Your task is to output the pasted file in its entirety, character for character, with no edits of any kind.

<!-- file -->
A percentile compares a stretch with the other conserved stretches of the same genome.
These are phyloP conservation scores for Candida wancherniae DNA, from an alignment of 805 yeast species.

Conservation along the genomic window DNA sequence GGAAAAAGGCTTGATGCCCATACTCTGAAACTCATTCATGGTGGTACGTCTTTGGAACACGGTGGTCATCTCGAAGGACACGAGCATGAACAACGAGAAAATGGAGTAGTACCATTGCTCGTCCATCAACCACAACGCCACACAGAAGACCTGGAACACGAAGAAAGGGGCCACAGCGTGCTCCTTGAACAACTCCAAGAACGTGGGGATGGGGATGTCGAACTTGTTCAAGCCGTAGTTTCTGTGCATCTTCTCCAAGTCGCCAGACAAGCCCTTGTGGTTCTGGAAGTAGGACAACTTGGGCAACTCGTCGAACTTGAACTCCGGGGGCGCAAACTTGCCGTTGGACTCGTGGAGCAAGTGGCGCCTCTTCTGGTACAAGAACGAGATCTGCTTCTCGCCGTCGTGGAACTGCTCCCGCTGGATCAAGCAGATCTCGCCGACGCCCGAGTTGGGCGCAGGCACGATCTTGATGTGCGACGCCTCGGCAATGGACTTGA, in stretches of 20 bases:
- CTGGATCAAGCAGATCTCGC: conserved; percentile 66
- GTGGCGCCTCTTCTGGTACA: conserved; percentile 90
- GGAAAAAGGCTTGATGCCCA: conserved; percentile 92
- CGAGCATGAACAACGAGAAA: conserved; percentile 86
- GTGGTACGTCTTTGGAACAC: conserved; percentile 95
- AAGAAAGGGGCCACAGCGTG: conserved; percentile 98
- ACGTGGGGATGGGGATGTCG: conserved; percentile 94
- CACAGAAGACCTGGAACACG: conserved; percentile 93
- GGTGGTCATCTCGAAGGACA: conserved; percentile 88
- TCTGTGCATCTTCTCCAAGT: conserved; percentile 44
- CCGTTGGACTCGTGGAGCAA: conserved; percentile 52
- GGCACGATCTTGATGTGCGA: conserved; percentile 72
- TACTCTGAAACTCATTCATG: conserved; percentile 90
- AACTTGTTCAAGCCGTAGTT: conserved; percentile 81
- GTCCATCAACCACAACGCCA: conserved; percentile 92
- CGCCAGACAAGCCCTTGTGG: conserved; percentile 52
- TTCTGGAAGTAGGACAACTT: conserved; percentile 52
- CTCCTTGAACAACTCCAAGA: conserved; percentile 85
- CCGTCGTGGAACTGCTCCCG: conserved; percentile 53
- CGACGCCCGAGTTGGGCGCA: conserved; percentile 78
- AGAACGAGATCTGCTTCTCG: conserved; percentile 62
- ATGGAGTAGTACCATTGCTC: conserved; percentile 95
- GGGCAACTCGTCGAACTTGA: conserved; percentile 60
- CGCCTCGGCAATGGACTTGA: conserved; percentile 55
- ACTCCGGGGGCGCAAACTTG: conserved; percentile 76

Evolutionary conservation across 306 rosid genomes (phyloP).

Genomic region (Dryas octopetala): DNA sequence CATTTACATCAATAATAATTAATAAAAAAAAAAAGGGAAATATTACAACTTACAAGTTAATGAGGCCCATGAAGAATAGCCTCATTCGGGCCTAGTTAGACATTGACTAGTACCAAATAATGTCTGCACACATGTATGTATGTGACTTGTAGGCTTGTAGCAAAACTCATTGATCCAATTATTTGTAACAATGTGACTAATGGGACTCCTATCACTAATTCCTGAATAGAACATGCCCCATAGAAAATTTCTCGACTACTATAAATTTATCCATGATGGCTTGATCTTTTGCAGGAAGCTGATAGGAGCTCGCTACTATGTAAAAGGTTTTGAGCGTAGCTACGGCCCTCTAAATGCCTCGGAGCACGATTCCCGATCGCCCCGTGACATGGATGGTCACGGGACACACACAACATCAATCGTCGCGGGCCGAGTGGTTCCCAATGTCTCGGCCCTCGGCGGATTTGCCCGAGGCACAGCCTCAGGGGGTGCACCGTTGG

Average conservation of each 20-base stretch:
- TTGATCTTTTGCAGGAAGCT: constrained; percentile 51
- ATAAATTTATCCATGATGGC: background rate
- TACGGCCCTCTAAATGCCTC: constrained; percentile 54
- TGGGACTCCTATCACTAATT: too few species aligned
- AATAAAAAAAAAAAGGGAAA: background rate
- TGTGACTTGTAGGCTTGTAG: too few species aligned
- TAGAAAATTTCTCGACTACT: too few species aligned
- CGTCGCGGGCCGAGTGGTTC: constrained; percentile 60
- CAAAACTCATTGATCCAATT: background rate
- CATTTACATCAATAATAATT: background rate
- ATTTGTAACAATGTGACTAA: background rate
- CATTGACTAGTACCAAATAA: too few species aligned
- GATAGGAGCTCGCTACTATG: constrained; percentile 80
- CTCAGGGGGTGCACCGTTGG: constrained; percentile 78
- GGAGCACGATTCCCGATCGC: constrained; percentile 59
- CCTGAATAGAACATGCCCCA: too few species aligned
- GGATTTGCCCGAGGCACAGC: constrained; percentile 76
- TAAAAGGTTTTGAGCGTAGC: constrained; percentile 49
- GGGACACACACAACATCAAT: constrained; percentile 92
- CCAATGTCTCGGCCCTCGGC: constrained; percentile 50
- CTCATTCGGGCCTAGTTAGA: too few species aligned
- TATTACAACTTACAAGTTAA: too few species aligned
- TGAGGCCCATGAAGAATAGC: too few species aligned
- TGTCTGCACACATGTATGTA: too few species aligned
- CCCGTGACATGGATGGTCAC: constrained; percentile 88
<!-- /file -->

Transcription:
A percentile compares a stretch with the other conserved stretches of the same genome.
These are phyloP conservation scores for Candida wancherniae DNA, from an alignment of 805 yeast species.

Conservation along the genomic window DNA sequence GGAAAAAGGCTTGATGCCCATACTCTGAAACTCATTCATGGTGGTACGTCTTTGGAACACGGTGGTCATCTCGAAGGACACGAGCATGAACAACGAGAAAATGGAGTAGTACCATTGCTCGTCCATCAACCACAACGCCACACAGAAGACCTGGAACACGAAGAAAGGGGCCACAGCGTGCTCCTTGAACAACTCCAAGAACGTGGGGATGGGGATGTCGAACTTGTTCAAGCCGTAGTTTCTGTGCATCTTCTCCAAGTCGCCAGACAAGCCCTTGTGGTTCTGGAAGTAGGACAACTTGGGCAACTCGTCGAACTTGAACTCCGGGGGCGCAAACTTGCCGTTGGACTCGTGGAGCAAGTGGCGCCTCTTCTGGTACAAGAACGAGATCTGCTTCTCGCCGTCGTGGAACTGCTCCCGCTGGATCAAGCAGATCTCGCCGACGCCCGAGTTGGGCGCAGGCACGATCTTGATGTGCGACGCCTCGGCAATGGACTTGA, in stretches of 20 bases:
- CTGGATCAAGCAGATCTCGC: conserved; percentile 66
- GTGGCGCCTCTTCTGGTACA: conserved; percentile 90
- GGAAAAAGGCTTGATGCCCA: conserved; percentile 92
- CGAGCATGAACAACGAGAAA: conserved; percentile 86
- GTGGTACGTCTTTGGAACAC: conserved; percentile 95
- AAGAAAGGGGCCACAGCGTG: conserved; percentile 98
- ACGTGGGGATGGGGATGTCG: conserved; percentile 94
- CACAGAAGACCTGGAACACG: conserved; percentile 93
- GGTGGTCATCTCGAAGGACA: conserved; percentile 88
- TCTGTGCATCTTCTCCAAGT: conserved; percentile 44
- CCGTTGGACTCGTGGAGCAA: conserved; percentile 52
- GGCACGATCTTGATGTGCGA: conserved; percentile 72
- TACTCTGAAACTCATTCATG: conserved; percentile 90
- AACTTGTTCAAGCCGTAGTT: conserved; percentile 81
- GTCCATCAACCACAACGCCA: conserved; percentile 92
- CGCCAGACAAGCCCTTGTGG: conserved; percentile 52
- TTCTGGAAGTAGGACAACTT: conserved; percentile 52
- CTCCTTGAACAACTCCAAGA: conserved; percentile 85
- CCGTCGTGGAACTGCTCCCG: conserved; percentile 53
- CGACGCCCGAGTTGGGCGCA: conserved; percentile 78
- AGAACGAGATCTGCTTCTCG: conserved; percentile 62
- ATGGAGTAGTACCATTGCTC: conserved; percentile 95
- GGGCAACTCGTCGAACTTGA: conserved; percentile 60
- CGCCTCGGCAATGGACTTGA: conserved; percentile 55
- ACTCCGGGGGCGCAAACTTG: conserved; percentile 76

Evolutionary conservation across 306 rosid genomes (phyloP).

Genomic region (Dryas octopetala): DNA sequence CATTTACATCAATAATAATTAATAAAAAAAAAAAGGGAAATATTACAACTTACAAGTTAATGAGGCCCATGAAGAATAGCCTCATTCGGGCCTAGTTAGACATTGACTAGTACCAAATAATGTCTGCACACATGTATGTATGTGACTTGTAGGCTTGTAGCAAAACTCATTGATCCAATTATTTGTAACAATGTGACTAATGGGACTCCTATCACTAATTCCTGAATAGAACATGCCCCATAGAAAATTTCTCGACTACTATAAATTTATCCATGATGGCTTGATCTTTTGCAGGAAGCTGATAGGAGCTCGCTACTATGTAAAAGGTTTTGAGCGTAGCTACGGCCCTCTAAATGCCTCGGAGCACGATTCCCGATCGCCCCGTGACATGGATGGTCACGGGACACACACAACATCAATCGTCGCGGGCCGAGTGGTTCCCAATGTCTCGGCCCTCGGCGGATTTGCCCGAGGCACAGCCTCAGGGGGTGCACCGTTGG

Average conservation of each 20-base stretch:
- TTGATCTTTTGCAGGAAGCT: constrained; percentile 51
- ATAAATTTATCCATGATGGC: background rate
- TACGGCCCTCTAAATGCCTC: constrained; percentile 54
- TGGGACTCCTATCACTAATT: too few species aligned
- AATAAAAAAAAAAAGGGAAA: background rate
- TGTGACTTGTAGGCTTGTAG: too few species aligned
- TAGAAAATTTCTCGACTACT: too few species aligned
- CGTCGCGGGCCGAGTGGTTC: constrained; percentile 60
- CAAAACTCATTGATCCAATT: background rate
- CATTTACATCAATAATAATT: background rate
- ATTTGTAACAATGTGACTAA: background rate
- CATTGACTAGTACCAAATAA: too few species aligned
- GATAGGAGCTCGCTACTATG: constrained; percentile 80
- CTCAGGGGGTGCACCGTTGG: constrained; percentile 78
- GGAGCACGATTCCCGATCGC: constrained; percentile 59
- CCTGAATAGAACATGCCCCA: too few species aligned
- GGATTTGCCCGAGGCACAGC: constrained; percentile 76
- TAAAAGGTTTTGAGCGTAGC: constrained; percentile 49
- GGGACACACACAACATCAAT: constrained; percentile 92
- CCAATGTCTCGGCCCTCGGC: constrained; percentile 50
- CTCATTCGGGCCTAGTTAGA: too few species aligned
- TATTACAACTTACAAGTTAA: too few species aligned
- TGAGGCCCATGAAGAATAGC: too few species aligned
- TGTCTGCACACATGTATGTA: too few species aligned
- CCCGTGACATGGATGGTCAC: constrained; percentile 88